Missing Priorities

Despite its stated commitment to safety, Whitman lacks many official policies other schools have for promoting safety. According to the Students for Sensible Drug Policy, over 200 colleges, including Harvard University, Gonzaga College and Pacific Lutheran University, have adopted some form of “Good Samaritan policy,” which allows students using alcohol, marijuana or other drugs illicitly to call campus security for assistance in the case of a medical emergency without fear of sanctions.

Washington State passed a Good Samaritan law in June 2010 granting legal amnesty in cases of overdoses, and they extended the law to cover alcohol poisoning of underage drinkers in May 2013. While this provides protection from criminal prosecution, without a campus-specific Good Samaritan policy, colleges may still choose to bring sanctions against students.

Whitman does not have an official Good Samaritan policy. However, a patchwork of smaller policies results in Whitman treating students similarly. Students who visit the Welty Student Health Center for substance-related reasons are not referred to the Office of the Dean of Students, though they may be reported by security should the Health Center have to call them due to disruptive behavior.

“[All treatment] that is done in the Health Center is strictly confidential,” said Health Center Director Claudia Ness. “If we need to call security for backup or support, they have their own mechanisms and reporting structures, but nothing comes from the Health Center directly.”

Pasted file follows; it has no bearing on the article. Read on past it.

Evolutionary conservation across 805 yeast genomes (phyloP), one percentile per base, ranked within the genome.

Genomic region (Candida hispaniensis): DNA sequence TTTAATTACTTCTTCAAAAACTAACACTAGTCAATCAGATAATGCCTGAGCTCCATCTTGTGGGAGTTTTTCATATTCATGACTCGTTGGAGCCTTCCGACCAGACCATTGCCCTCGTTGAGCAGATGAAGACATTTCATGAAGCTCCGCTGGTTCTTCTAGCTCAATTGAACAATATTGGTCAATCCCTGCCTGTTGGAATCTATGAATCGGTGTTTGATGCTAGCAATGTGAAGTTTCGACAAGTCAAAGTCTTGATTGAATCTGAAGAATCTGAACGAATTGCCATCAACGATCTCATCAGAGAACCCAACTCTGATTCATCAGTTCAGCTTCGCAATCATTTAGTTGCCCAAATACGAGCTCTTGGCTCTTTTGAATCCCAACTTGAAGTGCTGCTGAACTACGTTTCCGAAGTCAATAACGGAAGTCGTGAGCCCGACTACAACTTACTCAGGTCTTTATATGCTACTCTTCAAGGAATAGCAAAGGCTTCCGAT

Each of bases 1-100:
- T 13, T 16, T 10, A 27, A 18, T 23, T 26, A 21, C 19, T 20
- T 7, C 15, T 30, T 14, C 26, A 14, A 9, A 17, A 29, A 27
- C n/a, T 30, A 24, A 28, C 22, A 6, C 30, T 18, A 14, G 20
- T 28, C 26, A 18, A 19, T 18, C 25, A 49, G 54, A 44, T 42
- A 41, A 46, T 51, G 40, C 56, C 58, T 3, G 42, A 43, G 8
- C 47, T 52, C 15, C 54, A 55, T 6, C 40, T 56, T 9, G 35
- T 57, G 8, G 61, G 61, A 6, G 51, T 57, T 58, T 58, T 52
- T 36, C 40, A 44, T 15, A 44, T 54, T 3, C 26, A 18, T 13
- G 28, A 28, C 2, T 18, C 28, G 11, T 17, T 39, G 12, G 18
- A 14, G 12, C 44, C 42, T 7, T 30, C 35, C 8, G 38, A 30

The Health Center’s medical amnesty policy can be found under the Health Center’s section in the Student Handbook, but not in Whitman’s official alcohol or drug policies or on the college’s web page.

In recent years, security officers have not reported students names when they are called by the Health Center for assistance. If called to a room to medically assist a student, they do file a report, though according to Director of Security Matt Stroe, this is to allow for follow-up and assistance for the student. These policies are not found anywhere in the student handbook or on the college’s web page.

Sanctions Unclear

Whitman College has no clear guidelines for guiding what sanctions are to be made for violations of the college’s alcohol and drug policies. Students Conduct Administrators (SCAs) typically handle disciplinary actions taken by the college, though students accused of breaking policy may elect to a trial by the Council of Student Affairs. They may also appeal the SCA’s sanctions to the dean of students if they contest the charges and are still given sanctions by the SCA after presenting evidence.

Dozens of schools, including Pomona College, Reed College and Pacific Lutheran University, post clear guidelines for sanctions. These schools have harsher consequences for repeat offenders and those guilty of more serious offenses, such as drug dealing or using more dangerous drugs. Though Whitman generally follows these patterns in its sentencing, it is not transparent about the process.

“We confront all students [using marijuana] we become aware of. We talk to the students, virtually all of them receive a warning. [Security and residence life staff] confiscate paraphernalia if they find it, but I can’t think of a case that led to a student to be dismissed from the college. And quite frankly, we don’t often see students a second time. Does that mean they stop smoking weed? It probably means they just don’t get caught,” said Cleveland. “Our approach to conduct is to do the minimal amount we can to change the behavior … [but] there’s not a formal policy [guiding sanctions].”


Photo by Hayley Turner
Photo by Hayley Turner